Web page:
Lyle's Blog

The Double Jake Challenge

Sunday, April 24, 2011

I have been thinking of this for quite some time. It actually came to me in the middle of the night. Take one Big Bad Jake, flip it upside down and place another on top. A sort of 'Big Mac' looking burger except on steroids.

I originally thought of having a representative from each of the schools football teams but was asked by Regal Six Cinemas if I would consider using wrestlers to coincide with a high school wrestling movie that they were promoting and thus the challenge was set.

Trinity set up the room with some of the girls from the theater and the contestants started arriving shortly before the 3:30 start. We had color coordinated balloons and a long table set up with plenty of room for each contestant. Buckets were placed on either side of every chair for the obvious reasons.

As we waited for the burgers, I went over the rules with the contestants. I gave them 45 minutes to eat the burger, fries, and one of our milkshakes of their choosing. The boys all looked eager to start. Regal Cinemas had come up with a prize package and the winning team was to receive the money from the silent auction that they had put on there.

We brought the burgers out on school color trays and the contestants sat staring at their tasks. I looked at Mt View and asked, "Are you ready?". A nod was the answer. The same came from Bend and Summit so I dropped my hand and said "Go!".

Trinity had started the timer and handed it to me as I walked behind the counter. My buddy, Frank, was there and joked with me. "Go, is that all you have? Go?", he chided. I realized two things. He was right. I was so focused on the event and everything around it that my mind was thinking in black and white terms. Also, I had one of the most creative minds around right there in front of me with Frank, who had been a youth pastor for many years. I decided right then and there to turn that part over to him as I handed him the timer.Frank went into 'Frank' mode as he led the charge at the 15 and 30 minute mark and then began the five minute count downs, exciting the crowd with his enthusiasm. I was glad that he took over as I had two minor problems crop up that took me away from the craziness of the event.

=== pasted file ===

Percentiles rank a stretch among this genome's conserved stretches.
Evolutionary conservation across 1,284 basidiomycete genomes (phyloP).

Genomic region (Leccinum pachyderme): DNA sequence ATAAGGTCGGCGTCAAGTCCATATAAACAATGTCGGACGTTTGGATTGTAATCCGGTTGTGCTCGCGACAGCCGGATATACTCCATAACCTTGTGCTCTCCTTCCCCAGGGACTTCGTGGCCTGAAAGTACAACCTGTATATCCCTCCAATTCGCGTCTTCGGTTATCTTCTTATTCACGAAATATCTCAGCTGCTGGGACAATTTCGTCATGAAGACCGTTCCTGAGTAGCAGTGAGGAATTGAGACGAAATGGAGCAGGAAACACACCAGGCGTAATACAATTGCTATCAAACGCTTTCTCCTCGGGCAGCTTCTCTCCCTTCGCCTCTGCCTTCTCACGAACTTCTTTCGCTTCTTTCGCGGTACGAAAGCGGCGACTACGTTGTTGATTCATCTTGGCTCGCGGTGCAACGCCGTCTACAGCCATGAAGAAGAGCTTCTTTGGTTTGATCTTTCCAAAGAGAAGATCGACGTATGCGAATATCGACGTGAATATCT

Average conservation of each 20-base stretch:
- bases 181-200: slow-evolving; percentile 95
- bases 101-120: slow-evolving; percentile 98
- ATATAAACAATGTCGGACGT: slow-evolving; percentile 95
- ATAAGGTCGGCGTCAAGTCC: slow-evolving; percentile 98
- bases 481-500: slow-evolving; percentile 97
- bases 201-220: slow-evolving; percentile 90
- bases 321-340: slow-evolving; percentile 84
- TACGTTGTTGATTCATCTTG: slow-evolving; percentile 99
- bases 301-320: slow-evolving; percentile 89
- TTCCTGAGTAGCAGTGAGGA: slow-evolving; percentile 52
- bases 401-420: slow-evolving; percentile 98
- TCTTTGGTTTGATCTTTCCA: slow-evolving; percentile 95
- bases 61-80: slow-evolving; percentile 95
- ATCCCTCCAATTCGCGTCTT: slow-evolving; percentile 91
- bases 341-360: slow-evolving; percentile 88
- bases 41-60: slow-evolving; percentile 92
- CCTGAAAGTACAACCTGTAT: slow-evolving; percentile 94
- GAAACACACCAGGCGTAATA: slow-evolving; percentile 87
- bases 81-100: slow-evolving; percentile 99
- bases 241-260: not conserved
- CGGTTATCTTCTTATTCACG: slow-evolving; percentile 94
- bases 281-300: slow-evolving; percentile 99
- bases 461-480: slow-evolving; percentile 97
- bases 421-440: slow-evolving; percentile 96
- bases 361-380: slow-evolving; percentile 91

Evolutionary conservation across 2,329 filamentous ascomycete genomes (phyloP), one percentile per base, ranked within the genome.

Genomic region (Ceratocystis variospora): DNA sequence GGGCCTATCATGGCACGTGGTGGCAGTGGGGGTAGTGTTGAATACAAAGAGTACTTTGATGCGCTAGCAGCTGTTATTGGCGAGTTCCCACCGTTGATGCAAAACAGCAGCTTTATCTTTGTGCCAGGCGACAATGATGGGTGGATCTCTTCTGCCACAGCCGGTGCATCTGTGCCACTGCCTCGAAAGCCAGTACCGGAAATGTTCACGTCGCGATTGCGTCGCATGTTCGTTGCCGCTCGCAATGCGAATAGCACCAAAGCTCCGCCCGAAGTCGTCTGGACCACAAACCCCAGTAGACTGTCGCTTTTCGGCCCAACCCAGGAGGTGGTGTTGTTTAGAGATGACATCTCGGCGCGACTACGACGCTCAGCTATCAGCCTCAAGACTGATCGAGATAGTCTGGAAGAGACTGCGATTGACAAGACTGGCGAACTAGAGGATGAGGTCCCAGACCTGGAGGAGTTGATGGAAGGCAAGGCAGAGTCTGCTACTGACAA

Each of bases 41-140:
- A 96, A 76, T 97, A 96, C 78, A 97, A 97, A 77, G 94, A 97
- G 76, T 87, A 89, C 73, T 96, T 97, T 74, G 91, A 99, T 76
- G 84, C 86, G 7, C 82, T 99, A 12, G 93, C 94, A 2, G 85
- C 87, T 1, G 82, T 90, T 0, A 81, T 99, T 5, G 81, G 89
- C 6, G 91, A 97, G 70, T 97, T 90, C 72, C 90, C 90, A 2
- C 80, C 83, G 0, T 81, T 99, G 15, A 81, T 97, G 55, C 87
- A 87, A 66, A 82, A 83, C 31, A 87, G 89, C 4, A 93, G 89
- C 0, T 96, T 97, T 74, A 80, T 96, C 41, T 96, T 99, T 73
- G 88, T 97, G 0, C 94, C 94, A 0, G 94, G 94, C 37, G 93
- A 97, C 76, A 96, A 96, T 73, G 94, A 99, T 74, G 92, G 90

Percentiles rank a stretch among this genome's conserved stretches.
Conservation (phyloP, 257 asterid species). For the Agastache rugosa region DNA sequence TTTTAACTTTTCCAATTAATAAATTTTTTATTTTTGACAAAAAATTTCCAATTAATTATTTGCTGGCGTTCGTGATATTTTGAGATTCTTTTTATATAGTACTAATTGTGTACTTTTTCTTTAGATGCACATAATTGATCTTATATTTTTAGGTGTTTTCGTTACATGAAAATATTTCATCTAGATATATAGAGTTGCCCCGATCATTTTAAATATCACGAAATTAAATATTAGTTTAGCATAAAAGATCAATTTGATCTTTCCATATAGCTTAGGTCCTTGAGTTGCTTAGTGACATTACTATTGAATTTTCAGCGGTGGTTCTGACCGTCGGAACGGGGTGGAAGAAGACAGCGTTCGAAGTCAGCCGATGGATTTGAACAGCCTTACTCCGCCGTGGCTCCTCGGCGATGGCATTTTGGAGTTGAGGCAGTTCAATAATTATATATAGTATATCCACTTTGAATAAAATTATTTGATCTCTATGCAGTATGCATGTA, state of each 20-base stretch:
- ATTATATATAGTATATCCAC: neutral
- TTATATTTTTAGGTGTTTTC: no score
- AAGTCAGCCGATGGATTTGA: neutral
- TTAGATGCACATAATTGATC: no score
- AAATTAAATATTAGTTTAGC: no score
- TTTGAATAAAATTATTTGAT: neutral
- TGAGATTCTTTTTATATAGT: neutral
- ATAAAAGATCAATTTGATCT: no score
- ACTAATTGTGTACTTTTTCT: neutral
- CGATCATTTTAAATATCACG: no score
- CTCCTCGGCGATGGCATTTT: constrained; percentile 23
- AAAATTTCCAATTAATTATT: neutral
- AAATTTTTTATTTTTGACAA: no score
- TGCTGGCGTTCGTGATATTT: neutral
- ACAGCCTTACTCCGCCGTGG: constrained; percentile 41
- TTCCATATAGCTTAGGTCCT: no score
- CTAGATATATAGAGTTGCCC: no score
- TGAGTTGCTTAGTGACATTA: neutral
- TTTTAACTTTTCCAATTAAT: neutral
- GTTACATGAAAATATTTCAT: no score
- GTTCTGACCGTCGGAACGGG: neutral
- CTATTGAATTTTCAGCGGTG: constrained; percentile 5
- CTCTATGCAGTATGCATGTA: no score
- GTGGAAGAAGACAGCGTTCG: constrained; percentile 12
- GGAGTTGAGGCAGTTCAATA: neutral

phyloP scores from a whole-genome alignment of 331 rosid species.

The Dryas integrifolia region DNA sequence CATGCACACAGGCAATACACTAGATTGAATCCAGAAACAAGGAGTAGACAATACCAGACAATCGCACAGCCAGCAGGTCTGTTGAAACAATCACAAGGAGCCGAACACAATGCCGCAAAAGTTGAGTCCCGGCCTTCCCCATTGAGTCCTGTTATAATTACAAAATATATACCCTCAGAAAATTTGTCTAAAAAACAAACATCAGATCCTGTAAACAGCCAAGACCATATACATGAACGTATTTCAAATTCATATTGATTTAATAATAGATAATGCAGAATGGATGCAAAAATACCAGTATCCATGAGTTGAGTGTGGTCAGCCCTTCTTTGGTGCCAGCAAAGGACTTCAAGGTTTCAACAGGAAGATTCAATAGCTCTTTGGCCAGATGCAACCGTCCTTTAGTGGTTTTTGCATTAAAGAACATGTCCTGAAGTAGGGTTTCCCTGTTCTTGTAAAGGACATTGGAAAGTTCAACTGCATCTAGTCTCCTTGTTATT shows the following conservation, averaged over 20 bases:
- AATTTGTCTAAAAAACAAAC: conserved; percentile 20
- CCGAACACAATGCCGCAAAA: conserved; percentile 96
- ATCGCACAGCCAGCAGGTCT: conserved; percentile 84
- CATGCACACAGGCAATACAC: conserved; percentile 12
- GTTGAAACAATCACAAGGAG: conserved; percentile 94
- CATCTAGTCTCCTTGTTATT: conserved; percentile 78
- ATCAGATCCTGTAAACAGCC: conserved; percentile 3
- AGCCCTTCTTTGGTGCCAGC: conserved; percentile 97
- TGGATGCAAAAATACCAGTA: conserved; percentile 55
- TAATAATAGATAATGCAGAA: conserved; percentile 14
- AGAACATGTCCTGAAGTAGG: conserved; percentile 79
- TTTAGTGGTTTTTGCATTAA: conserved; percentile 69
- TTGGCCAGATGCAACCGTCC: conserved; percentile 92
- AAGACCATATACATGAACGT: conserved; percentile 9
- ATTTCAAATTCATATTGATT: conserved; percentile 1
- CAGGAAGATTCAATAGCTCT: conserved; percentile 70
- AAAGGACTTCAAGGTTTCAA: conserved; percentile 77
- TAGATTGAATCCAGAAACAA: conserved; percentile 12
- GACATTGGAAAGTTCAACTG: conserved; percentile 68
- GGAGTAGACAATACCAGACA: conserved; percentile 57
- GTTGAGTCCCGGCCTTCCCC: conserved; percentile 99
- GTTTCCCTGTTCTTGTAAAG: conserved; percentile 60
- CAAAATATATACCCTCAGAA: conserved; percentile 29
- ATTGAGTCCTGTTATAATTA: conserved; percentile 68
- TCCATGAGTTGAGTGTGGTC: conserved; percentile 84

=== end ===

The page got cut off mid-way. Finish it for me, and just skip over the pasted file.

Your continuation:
All of the contestants seemed to take on differing strategies as they sought to conquer as much of the food on their trays as possible. Mt View tackled the meat first, Summit tried using the milkshake to sort of lubricate, and Bend just attacked. For most of the challenge, Summit seemed to be the one that had things well in hand. It looked as if they would pull away and win the challenge. Then, with 15 minutes left, the Summit wrestler seemed to hit a wall.

Bend saw this and chided the Summit wrestler by placing the bucket up on the table close to his tray. The slowing down of the Summit wrestler also seemed to bring a second wind on to Bend. He began to dig into is burger with a new fervor. It was evident that even though Mt View seemed to be having fun, he was not going to be up for this daunting task.

With five minutes remaining, I had my scales in hand to weigh the different trays to see who had eaten the most.

Frank egged on the crowd and pushed the contestants with his enthusiastic count down. And with no time on the clock, the wrestlers were allowed to finish only what was in their mouths. Bend's strategy was to put as much in his mouth as possible as the final seconds were sounded.

The plates were weighed with Mt View starting out at 8lbs. I wished that I had weighed them before they went out but that was too late. The dishes and milk shake glasses had certain heaviness that needed to be taken into account. I could tell Bend's tray was much lighter and sure enough, it came to around 5 3/4 lbs. I then weighed Summit and found the exact same weight.

I brought Frank over to look and also to confer on how we would handle a tie. We both agreed that their needed to be a winner when someone noticed a difference. Bend's tray still had the milkshake spoon while Summit's was missing. This brought their tray to just a hair below the 3/4 lb line and thus was their slim margin of victory.

I talked to each of the contestants afterwards, congratulating them and thanking them for their attempts. Mt View said that he had not been feeling well all day, Summit told me that he could not talk (He looked a bit green in the gills), and Bend grinned from ear to ear.

Judy took a picture of me with the newly crowned winner. As the kids left, they all said that we should make this a yearly event.

If I do, I know that I have learned a few lessons from the first. Weigh the trays before to see just how much was eaten. Hire Frank or some other quick thinking fun mind to MC the event. Give ourselves more time to build up the event in the schools and community (maybe even set up some other ways to generate funds for their programs). But, most of all, learn the names of the various contestants. I feel bad that I can only name them by their schools.

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